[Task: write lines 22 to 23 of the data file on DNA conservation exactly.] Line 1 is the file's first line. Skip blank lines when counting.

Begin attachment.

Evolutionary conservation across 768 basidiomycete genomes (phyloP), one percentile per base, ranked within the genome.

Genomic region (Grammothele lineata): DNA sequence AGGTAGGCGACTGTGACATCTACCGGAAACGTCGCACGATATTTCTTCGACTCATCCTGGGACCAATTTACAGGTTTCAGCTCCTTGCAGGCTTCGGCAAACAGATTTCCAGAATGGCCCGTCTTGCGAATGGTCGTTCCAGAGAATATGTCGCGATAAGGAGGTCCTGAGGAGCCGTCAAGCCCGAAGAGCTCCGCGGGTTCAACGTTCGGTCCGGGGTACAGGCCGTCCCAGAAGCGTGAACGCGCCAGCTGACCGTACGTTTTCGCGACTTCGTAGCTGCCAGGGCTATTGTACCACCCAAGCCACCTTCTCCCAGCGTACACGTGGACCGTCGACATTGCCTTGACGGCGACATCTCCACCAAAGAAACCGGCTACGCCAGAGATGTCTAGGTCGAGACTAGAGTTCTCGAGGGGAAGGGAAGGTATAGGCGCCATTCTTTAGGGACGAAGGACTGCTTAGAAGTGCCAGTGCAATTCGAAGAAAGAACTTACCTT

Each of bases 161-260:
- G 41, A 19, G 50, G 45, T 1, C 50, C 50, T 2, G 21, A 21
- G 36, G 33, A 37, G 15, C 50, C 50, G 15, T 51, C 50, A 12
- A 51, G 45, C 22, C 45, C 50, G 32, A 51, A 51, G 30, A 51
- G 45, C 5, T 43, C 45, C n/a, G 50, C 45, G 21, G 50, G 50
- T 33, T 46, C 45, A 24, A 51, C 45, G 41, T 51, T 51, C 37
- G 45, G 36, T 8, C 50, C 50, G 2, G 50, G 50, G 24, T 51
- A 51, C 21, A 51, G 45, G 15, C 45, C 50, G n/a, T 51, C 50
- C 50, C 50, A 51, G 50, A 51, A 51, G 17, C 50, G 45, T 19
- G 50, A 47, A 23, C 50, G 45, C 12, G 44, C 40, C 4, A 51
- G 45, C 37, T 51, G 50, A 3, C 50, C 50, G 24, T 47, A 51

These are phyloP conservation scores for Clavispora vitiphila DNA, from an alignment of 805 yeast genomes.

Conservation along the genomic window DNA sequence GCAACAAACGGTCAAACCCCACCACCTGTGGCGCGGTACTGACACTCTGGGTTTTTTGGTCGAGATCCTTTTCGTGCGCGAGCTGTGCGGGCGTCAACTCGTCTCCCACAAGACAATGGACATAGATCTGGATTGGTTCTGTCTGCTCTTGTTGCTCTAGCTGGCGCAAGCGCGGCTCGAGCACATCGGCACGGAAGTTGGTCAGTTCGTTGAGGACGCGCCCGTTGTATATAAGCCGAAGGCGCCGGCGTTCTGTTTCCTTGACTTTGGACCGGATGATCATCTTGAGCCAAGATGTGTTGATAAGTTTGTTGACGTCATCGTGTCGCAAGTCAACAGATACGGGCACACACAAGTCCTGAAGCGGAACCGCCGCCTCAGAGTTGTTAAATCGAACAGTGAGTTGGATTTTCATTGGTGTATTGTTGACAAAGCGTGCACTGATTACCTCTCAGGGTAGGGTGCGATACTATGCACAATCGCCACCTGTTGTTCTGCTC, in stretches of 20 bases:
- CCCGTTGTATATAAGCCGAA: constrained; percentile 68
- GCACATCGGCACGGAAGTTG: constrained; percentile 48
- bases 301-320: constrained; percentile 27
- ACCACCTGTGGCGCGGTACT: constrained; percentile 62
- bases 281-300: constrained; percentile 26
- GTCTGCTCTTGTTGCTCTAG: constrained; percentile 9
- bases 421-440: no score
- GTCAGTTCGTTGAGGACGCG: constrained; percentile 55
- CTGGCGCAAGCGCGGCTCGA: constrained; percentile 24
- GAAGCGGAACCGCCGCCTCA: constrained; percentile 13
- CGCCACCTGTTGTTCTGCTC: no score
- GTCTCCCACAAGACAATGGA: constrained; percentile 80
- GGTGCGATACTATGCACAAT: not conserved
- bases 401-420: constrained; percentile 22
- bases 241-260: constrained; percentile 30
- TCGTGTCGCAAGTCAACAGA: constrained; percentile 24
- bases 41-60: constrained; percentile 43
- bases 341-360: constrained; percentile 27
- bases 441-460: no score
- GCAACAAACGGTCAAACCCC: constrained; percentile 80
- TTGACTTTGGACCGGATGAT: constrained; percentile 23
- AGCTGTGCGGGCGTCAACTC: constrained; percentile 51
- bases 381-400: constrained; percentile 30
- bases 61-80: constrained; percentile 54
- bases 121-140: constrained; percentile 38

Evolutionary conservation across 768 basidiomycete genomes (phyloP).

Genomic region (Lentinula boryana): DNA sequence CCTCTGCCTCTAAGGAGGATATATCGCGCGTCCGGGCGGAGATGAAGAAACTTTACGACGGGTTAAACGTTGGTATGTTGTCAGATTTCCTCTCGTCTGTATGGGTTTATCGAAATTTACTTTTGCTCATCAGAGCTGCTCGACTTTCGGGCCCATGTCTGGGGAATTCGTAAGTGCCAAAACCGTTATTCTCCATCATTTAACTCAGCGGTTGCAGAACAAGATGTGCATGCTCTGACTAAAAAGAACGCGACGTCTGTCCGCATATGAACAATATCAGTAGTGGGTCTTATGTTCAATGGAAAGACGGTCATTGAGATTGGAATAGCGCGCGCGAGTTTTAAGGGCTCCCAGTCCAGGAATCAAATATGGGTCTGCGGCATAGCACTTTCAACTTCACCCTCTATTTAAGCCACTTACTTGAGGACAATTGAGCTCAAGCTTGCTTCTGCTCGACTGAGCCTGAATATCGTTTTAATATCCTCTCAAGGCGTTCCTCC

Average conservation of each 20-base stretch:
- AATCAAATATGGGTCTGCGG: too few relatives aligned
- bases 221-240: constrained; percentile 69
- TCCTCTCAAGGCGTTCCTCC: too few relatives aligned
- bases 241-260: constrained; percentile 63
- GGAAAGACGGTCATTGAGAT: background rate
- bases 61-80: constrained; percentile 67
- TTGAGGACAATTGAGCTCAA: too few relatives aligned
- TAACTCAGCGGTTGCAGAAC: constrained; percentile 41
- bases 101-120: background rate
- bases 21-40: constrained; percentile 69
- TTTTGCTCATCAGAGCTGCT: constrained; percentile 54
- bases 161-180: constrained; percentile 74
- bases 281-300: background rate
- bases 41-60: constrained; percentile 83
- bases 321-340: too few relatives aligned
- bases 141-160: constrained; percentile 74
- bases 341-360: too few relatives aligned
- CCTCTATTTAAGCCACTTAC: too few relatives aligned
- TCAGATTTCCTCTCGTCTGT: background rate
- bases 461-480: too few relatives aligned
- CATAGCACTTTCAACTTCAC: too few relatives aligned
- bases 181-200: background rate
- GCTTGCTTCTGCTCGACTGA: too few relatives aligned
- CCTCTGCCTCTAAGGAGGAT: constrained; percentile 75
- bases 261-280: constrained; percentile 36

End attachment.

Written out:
- bases 421-440: no score
- GTCAGTTCGTTGAGGACGCG: constrained; percentile 55